hollande france elections 2012 sarkozy
This week’s blog is on the French Elections and comes to you from Prof. Robert Tombs, Professor of French History at Cambridge and a Fellow of St John’s College.
François Hollande, as expected, has become the second socialist president of the Fifth Republic, by a fairly narrow margin. He was not the Left’s first choice: that would have been Dominique Strauss-Kahn. Hollande’s victory is due to a considerable extent to a visceral personal dislike of Nicolas Sarkozy among the voters,
including among Right-wing voters attracted to the Front National and who abstained in the second round.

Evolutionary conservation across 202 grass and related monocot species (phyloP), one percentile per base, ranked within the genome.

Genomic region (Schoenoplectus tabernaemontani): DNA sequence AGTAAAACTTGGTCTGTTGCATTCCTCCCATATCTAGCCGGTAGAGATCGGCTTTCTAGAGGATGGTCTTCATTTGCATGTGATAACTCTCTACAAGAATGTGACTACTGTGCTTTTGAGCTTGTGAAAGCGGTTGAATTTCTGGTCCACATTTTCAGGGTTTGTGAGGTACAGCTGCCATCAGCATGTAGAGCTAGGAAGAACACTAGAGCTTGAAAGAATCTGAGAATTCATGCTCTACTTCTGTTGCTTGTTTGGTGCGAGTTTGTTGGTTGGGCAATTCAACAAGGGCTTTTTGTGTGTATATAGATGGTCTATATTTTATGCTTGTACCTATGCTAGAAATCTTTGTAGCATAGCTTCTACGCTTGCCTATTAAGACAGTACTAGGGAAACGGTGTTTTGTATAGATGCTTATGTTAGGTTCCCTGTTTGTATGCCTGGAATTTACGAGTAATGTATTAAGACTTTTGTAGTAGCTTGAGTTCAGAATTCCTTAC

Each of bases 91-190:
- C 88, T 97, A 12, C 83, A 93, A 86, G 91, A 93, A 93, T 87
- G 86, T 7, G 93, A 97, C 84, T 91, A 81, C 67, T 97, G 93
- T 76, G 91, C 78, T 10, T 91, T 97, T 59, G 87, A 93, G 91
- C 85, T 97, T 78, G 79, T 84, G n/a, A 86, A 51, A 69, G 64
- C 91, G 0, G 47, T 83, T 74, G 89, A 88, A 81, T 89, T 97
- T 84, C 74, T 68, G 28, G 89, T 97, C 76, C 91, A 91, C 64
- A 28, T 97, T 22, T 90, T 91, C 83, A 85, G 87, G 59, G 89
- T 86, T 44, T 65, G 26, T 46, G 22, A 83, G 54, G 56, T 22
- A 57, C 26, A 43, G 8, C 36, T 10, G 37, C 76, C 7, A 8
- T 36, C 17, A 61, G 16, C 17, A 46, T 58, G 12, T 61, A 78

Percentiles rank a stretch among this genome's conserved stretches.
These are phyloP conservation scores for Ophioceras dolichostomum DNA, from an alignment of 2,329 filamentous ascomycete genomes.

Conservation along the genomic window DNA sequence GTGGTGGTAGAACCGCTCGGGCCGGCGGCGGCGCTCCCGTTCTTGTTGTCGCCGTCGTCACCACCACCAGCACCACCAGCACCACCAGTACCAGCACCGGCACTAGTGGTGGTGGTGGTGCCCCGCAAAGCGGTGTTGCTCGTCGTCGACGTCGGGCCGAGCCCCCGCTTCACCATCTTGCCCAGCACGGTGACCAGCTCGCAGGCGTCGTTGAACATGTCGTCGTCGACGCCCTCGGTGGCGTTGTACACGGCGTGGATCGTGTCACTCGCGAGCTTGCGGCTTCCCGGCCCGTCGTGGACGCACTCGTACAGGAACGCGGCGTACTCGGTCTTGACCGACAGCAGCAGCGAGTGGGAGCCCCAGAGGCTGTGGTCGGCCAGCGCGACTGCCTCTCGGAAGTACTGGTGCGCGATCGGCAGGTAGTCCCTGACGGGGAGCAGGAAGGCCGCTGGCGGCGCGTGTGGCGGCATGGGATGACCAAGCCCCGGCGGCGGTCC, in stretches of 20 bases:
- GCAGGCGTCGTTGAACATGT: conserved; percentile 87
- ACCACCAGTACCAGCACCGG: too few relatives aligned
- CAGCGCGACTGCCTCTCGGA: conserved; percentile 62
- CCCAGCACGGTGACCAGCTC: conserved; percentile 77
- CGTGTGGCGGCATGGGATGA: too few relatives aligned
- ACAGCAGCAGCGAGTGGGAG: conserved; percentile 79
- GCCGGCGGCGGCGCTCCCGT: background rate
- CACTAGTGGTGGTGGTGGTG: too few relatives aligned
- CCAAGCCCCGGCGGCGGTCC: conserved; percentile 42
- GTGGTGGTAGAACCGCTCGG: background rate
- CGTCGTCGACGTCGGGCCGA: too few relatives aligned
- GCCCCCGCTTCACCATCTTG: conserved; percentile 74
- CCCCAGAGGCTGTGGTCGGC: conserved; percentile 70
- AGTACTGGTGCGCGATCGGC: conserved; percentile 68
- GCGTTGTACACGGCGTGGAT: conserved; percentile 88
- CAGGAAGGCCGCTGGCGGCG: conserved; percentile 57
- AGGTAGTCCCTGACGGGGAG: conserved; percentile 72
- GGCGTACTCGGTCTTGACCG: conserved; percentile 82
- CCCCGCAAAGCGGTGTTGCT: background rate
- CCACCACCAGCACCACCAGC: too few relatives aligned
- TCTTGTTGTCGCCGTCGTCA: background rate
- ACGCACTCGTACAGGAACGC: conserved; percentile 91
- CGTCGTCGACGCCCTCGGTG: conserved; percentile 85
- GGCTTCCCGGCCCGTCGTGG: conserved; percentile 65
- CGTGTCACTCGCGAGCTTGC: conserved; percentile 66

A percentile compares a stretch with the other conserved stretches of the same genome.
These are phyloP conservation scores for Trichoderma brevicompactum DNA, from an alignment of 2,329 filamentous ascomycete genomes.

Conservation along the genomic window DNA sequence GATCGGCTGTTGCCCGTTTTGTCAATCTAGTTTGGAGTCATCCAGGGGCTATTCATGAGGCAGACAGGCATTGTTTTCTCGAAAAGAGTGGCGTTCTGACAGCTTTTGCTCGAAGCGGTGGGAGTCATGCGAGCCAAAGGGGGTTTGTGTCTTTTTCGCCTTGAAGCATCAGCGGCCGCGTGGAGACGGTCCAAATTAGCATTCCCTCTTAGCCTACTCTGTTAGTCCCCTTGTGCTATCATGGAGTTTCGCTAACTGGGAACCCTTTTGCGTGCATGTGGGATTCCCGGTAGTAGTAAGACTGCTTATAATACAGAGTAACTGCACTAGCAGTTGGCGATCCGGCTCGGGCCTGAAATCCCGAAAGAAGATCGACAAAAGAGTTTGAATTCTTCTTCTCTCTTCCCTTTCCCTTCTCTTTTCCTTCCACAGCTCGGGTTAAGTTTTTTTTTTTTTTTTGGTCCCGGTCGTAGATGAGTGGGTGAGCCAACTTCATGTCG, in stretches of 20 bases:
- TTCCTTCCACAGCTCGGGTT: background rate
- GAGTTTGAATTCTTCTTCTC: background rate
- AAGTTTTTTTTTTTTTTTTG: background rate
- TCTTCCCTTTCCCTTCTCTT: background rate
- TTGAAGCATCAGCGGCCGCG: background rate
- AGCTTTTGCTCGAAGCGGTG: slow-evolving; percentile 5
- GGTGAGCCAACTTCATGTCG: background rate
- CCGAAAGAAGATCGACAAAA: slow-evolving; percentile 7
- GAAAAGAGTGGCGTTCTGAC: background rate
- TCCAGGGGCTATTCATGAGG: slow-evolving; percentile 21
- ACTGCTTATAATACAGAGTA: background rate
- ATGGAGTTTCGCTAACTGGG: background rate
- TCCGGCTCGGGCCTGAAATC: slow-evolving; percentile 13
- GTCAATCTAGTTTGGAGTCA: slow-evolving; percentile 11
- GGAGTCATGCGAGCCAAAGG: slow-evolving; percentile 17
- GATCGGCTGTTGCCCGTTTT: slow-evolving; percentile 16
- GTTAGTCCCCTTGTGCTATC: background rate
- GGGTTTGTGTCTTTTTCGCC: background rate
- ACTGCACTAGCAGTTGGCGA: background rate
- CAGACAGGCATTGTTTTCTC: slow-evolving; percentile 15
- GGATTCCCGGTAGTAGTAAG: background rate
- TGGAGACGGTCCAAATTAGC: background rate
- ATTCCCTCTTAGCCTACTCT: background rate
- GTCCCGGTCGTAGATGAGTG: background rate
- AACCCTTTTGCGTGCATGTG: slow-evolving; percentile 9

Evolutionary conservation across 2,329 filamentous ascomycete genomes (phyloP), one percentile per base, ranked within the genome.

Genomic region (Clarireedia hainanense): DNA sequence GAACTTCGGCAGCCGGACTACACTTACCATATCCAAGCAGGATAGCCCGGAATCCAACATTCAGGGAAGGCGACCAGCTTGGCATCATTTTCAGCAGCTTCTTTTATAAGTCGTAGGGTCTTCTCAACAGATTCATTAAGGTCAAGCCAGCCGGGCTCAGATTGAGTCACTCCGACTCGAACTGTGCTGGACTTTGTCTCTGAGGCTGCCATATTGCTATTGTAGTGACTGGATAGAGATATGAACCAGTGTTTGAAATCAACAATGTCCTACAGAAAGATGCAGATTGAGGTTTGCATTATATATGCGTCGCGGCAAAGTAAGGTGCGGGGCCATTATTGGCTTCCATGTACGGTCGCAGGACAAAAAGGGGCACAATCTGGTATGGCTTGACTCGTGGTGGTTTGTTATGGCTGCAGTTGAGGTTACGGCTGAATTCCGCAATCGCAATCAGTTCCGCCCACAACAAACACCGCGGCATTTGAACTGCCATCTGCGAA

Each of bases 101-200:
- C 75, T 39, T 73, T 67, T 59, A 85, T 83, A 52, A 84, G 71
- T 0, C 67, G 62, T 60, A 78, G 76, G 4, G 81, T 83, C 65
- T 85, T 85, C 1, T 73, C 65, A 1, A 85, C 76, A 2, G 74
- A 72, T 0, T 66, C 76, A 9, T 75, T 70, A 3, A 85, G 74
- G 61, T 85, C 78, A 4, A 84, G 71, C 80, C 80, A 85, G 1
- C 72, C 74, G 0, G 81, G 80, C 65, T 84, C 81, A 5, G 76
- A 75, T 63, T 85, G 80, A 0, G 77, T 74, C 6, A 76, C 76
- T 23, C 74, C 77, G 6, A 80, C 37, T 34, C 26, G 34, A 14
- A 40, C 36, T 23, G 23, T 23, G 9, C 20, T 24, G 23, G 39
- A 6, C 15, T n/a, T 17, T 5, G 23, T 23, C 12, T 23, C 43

More positively, Hollande brings an image of decency and dignity, but also a reputation for indecisiveness. He has let it be known that he is a moderate, but to stand consciously on a platform more extreme that he really intends – if that is what he has done – is dangerous in a time of crisis. He has raised expectations that will not be satisfied by a few gestures and a face-saving compromise with Mrs Merkel. He will be expected by his followers to lead a pan-European rebellion against ‘austerity’. It is unclear whether his personal victory can be reproduced by the Socialist Party at the forthcoming parliamentary elections.